A variety of hearing aids now come equipped with Bluetooth technology. Many people find Bluetooth hearing aids to be helpful in their daily lives. But is it a necessary addition, or are traditional hearing aids still suitable? Audicus investigates the advantages and drawbacks of Bluetooth hearing aids.
What are Bluetooth Hearing Aids?
At its most basic, Bluetooth is a wireless communication technology that allows devices to connect remotely to other devices. In terms of hearing aid technology, Bluetooth capability allows hearing aids to connect wirelessly to cell phones, televisions, and computers and tablets.
Bluetooth-enabled hearing aids have been around for quite a few years, and tech companies are embracing the trend. Apple recently created a new connection that ensures hearing aids can work with any device that is running the iOS operating system (look for hearing aids labeled “Made for iPhone”).
Pros of Bluetooth Hearing Aids
There are many advantages to using these hearing aids. WithBluetooth-enabled hearing aids, you can take phone calls directly through your hearing aids. You can connect to your television and adjust the volume of your hearing aids—no more fighting with your spouse or children about how loud the TV should be!
Bluetooth hearing aids can also connect directly to your laptop or tablet. You can watch Netflix, conduct video chats, and laugh at Youtube videos all through your hearing aids. You control the volume through a separate remote, rather than struggling with computer speakers.
Cons of Bluetooth Hearing Aids
While Bluetooth hearing aids are definitely great for making life easier, there are some drawbacks to this technology. The main issue that users have with them is the need to use a streamer. This is a small remote-like object that is often worn around the neck or in a pocket. This can be a nuisance and you need to have the streamer nearby in order to take advantage of the Bluetooth capability.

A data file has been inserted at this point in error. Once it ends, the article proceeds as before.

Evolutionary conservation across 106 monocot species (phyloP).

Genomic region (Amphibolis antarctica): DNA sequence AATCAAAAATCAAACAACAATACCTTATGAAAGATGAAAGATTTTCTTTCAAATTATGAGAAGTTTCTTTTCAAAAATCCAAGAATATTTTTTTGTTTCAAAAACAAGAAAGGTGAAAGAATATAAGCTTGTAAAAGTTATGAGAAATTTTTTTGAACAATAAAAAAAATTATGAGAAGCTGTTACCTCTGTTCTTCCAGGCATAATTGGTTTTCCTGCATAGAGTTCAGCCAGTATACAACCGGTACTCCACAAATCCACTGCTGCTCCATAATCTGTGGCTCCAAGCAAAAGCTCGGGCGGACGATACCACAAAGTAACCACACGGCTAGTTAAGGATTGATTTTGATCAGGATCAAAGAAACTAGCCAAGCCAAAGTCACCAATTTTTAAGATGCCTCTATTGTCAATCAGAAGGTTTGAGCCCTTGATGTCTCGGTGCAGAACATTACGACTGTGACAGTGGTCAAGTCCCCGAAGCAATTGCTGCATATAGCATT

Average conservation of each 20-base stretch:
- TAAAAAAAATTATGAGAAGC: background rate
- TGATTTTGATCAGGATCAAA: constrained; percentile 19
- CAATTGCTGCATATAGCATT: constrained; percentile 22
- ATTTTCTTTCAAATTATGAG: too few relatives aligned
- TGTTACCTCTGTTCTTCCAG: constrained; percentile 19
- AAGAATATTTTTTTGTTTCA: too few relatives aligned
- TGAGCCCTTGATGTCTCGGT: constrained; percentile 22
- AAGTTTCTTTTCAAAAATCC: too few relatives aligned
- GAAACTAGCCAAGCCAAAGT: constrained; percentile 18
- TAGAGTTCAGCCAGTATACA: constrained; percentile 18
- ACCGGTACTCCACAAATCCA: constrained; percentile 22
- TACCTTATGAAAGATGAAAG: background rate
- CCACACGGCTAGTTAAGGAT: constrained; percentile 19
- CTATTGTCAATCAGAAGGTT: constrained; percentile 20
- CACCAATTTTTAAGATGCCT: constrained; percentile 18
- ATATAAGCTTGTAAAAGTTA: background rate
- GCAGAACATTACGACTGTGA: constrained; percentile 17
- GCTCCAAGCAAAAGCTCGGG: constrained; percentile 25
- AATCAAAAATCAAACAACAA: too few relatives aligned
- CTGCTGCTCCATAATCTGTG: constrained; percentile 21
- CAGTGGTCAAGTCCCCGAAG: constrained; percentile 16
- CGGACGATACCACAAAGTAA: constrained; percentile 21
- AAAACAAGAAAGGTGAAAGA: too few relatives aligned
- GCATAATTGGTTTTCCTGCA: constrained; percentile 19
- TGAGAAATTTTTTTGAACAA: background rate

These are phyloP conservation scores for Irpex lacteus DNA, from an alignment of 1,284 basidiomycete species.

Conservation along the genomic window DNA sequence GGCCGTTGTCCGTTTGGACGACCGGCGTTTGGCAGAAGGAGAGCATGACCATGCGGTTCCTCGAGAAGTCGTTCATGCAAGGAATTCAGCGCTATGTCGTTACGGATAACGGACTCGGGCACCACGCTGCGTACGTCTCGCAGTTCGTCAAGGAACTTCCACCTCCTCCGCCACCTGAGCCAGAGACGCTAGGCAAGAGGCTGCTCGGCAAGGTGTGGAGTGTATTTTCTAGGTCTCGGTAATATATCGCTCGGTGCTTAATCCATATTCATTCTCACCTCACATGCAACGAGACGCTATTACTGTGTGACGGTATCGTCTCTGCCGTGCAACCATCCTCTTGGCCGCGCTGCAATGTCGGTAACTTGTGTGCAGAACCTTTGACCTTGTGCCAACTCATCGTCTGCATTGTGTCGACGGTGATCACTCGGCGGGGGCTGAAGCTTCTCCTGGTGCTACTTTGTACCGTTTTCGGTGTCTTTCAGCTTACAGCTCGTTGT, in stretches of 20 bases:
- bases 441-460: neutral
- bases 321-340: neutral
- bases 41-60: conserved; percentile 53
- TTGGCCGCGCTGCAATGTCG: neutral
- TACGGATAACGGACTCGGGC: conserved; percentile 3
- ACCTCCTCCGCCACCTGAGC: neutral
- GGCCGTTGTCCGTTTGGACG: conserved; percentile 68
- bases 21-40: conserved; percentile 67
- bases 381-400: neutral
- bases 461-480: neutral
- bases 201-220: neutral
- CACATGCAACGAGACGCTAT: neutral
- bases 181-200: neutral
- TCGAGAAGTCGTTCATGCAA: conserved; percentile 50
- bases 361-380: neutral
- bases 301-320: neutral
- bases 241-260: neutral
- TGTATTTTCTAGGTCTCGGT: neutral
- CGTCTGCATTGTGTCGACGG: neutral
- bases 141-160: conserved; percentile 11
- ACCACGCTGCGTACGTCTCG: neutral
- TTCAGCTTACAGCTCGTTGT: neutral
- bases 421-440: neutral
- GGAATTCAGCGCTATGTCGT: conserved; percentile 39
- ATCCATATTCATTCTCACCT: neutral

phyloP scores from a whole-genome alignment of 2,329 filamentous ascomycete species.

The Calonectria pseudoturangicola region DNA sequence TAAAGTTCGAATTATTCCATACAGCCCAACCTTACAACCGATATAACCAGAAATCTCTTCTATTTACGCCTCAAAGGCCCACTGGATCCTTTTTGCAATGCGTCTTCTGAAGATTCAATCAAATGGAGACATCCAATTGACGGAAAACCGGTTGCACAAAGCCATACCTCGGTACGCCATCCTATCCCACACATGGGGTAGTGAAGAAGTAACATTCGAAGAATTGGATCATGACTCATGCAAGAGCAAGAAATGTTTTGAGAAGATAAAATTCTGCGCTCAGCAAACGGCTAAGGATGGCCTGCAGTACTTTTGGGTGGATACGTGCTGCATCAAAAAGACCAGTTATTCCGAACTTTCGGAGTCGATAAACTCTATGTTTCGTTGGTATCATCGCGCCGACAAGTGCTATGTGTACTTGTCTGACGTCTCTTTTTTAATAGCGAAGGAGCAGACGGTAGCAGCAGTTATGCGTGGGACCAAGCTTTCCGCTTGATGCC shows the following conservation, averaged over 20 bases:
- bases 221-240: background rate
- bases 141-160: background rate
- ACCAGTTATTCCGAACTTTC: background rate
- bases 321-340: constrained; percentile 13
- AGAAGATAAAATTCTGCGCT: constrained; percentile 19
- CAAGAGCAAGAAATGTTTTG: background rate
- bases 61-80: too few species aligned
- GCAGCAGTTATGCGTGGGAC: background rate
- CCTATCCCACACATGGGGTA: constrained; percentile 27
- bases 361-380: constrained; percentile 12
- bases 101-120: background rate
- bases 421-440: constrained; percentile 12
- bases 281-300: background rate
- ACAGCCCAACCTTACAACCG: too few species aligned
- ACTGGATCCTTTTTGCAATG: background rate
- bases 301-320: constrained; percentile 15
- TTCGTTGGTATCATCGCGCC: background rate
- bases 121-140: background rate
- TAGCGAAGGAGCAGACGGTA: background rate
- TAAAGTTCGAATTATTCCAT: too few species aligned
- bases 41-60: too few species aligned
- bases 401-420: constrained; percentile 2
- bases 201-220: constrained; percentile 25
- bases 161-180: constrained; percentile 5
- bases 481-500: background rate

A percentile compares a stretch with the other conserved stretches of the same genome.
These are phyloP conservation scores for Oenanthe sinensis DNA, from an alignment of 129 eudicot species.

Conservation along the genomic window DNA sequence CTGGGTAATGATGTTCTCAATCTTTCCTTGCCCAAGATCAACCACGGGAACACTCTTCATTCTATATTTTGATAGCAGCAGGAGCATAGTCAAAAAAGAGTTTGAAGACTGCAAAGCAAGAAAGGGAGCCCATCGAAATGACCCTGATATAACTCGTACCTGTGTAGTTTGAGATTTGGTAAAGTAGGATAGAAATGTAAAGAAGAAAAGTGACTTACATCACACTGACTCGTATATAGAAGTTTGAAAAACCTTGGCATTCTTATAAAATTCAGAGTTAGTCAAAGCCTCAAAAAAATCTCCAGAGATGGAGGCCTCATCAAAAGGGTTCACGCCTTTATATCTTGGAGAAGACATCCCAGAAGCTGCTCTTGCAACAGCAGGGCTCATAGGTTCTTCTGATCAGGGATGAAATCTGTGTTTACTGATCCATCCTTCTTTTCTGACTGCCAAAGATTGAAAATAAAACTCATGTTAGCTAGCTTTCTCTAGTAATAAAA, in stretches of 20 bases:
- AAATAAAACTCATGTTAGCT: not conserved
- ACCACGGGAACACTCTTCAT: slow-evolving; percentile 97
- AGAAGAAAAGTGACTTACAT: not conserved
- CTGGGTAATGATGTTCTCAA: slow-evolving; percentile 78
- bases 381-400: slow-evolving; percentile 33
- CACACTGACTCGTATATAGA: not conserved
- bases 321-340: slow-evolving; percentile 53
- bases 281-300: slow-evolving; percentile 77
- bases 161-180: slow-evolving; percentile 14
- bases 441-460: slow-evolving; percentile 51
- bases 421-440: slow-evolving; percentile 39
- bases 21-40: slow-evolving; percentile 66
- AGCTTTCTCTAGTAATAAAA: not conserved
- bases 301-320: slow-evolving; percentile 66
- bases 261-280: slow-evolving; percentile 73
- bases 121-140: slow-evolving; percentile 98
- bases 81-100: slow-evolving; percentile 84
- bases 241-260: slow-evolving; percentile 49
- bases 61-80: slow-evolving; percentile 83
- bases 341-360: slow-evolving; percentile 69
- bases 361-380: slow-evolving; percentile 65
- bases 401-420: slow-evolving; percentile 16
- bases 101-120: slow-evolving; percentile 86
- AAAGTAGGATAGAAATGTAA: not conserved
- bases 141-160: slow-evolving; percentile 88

Another disadvantage of hearing aids with Bluetooth is the battery drain. Bluetooth capability drains the battery of any device (turn it off on your cell phone to conserve battery!) and hearing aids are no exception. Hearing aid batteries are expensive to begin with, and another source of battery drain is something to be considered.
Do I Need Bluetooth Hearing Aids?
It depends on what you’re looking for with your hearing aids. Bluetooth hearing aids do offer the best sound quality, so if you wear hearing aids full-time it is probably a good idea to go with Bluetooth. If you wear hearing aids sporadically or only in certain environments, you may decide that Bluetooth is not necessary for your needs. Bluetooth hearing aids are more expensive and lose battery more quickly than traditional hearing aids, and require users to carry a separate streaming device. Talk to your audiologist or doctor and consider your hearing needs before deciding whether Bluetooth hearing aids are right for you.
By: Elena McPhillips